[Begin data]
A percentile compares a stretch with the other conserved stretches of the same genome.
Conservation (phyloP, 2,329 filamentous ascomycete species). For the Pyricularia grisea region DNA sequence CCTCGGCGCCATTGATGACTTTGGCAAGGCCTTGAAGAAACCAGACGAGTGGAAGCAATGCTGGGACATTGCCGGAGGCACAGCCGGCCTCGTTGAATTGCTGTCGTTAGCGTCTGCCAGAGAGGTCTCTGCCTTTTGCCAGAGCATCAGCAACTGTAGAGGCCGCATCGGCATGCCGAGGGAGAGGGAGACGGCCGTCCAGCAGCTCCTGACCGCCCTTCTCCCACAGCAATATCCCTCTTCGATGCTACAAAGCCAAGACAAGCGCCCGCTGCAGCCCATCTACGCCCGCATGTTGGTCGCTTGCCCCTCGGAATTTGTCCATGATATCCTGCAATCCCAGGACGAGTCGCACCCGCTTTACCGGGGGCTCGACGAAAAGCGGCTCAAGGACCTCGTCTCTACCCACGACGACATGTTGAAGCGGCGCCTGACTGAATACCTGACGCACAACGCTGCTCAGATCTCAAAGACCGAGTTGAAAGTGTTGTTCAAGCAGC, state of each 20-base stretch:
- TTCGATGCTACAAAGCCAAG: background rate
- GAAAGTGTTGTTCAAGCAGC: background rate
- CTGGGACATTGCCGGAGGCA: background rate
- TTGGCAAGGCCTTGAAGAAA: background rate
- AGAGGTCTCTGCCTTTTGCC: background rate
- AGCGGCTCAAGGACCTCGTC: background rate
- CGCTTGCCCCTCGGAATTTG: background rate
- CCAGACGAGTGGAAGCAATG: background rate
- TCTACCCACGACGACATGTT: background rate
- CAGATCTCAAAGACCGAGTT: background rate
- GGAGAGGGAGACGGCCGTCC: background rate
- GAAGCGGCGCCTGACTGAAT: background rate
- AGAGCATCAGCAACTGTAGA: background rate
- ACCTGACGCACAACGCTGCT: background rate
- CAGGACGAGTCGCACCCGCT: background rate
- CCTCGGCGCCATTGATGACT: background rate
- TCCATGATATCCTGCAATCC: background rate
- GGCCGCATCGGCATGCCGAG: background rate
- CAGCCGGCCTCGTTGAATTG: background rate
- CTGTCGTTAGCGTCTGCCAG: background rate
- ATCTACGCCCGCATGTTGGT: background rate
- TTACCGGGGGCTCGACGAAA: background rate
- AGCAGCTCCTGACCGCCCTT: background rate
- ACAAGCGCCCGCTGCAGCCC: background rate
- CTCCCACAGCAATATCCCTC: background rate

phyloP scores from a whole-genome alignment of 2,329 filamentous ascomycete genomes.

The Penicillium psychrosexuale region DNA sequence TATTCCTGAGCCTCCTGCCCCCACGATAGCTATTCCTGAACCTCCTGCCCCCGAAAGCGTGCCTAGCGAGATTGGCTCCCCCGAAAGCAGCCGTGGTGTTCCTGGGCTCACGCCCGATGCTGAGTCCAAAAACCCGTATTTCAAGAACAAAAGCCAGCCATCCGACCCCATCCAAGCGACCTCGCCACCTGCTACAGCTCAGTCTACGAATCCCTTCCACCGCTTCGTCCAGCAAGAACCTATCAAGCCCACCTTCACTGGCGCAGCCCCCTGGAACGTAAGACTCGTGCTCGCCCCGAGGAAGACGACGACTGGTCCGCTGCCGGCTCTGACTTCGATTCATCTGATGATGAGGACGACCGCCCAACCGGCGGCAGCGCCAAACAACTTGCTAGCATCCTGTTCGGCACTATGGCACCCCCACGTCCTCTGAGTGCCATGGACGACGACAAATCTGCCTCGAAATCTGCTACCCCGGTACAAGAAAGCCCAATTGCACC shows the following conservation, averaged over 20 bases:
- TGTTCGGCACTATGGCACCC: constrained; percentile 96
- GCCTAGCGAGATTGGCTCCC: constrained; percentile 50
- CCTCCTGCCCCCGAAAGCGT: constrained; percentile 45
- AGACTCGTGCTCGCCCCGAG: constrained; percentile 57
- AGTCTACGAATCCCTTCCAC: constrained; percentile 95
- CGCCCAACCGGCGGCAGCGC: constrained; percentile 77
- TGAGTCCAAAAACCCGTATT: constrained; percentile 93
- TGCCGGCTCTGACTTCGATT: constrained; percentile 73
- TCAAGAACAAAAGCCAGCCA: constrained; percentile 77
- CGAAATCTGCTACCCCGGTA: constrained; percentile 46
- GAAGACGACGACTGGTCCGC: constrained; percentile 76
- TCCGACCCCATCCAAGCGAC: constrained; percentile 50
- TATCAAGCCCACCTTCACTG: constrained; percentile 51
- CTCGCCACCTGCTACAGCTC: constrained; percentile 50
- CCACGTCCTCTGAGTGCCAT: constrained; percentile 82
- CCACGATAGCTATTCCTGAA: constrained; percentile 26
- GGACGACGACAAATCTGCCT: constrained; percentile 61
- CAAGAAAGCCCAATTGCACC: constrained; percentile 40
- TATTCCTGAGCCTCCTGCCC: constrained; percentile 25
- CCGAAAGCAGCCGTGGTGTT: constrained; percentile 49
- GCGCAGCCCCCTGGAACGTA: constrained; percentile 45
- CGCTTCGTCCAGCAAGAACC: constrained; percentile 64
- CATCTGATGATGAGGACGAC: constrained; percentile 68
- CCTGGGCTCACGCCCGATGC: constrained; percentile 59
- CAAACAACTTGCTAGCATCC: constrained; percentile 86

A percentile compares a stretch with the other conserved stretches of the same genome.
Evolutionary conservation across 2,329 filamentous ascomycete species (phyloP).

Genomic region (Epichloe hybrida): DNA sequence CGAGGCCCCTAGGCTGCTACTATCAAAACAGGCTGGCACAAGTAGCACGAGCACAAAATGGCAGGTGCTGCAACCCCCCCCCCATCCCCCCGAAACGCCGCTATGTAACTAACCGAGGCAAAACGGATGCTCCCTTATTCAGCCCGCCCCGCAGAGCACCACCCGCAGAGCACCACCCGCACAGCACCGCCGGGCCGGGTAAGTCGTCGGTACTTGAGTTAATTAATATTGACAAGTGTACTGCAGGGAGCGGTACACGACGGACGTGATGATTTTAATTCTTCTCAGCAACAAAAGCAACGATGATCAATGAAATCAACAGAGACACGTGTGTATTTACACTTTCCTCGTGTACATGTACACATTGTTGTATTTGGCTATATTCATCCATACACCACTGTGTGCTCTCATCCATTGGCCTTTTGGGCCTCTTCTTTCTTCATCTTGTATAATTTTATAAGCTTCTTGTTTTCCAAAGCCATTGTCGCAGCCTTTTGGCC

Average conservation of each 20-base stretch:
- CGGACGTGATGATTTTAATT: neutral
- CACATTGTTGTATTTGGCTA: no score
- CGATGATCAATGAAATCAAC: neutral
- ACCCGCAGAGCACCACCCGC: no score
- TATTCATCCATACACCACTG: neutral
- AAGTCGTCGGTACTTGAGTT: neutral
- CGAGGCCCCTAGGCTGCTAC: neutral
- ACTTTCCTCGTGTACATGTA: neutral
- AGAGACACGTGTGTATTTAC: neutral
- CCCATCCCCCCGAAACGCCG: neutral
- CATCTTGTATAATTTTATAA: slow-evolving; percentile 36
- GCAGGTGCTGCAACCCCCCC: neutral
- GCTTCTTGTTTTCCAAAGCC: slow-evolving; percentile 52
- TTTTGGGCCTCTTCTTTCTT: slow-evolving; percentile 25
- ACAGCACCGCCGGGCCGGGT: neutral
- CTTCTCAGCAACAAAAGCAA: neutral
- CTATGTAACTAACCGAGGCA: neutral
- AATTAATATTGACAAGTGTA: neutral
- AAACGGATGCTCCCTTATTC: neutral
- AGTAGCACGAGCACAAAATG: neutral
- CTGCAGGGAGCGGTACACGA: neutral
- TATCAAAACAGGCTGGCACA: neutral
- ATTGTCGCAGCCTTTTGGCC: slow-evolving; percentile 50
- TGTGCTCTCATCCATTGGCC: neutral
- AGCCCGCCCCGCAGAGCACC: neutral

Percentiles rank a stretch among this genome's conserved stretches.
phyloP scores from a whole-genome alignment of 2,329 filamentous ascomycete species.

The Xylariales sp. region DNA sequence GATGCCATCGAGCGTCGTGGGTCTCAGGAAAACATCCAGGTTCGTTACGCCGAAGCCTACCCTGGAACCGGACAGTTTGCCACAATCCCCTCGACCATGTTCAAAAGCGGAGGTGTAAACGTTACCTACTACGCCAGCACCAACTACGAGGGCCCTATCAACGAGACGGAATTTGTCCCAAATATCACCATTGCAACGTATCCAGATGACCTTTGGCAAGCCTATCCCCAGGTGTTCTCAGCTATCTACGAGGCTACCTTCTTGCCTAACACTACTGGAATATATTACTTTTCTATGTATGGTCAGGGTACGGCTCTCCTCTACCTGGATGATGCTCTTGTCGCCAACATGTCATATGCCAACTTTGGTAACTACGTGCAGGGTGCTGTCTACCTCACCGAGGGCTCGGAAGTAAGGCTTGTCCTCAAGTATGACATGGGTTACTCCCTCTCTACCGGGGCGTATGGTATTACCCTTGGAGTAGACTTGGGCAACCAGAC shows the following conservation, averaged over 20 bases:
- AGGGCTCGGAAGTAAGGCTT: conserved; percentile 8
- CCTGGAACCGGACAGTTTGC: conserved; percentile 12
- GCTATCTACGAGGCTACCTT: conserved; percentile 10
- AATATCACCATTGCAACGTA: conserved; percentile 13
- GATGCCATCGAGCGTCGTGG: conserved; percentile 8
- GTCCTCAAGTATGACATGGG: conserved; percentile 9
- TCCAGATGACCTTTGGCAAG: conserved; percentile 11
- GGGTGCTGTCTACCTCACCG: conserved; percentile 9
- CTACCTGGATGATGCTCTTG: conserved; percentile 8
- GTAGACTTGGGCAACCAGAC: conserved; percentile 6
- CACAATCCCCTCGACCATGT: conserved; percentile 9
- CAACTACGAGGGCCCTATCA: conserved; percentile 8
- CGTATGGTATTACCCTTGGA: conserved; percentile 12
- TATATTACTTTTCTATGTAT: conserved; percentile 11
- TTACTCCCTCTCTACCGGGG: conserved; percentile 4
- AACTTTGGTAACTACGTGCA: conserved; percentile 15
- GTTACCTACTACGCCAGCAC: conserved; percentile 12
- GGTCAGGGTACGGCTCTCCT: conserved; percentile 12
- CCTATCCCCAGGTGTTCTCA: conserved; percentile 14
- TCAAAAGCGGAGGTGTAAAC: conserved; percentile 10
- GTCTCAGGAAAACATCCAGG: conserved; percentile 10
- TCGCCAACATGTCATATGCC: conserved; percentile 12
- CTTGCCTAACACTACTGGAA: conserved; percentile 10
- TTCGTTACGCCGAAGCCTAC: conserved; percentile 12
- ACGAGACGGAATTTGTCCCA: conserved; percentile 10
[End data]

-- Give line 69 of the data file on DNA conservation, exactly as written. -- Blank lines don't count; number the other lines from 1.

- CATCTTGTATAATTTTATAA: slow-evolving; percentile 36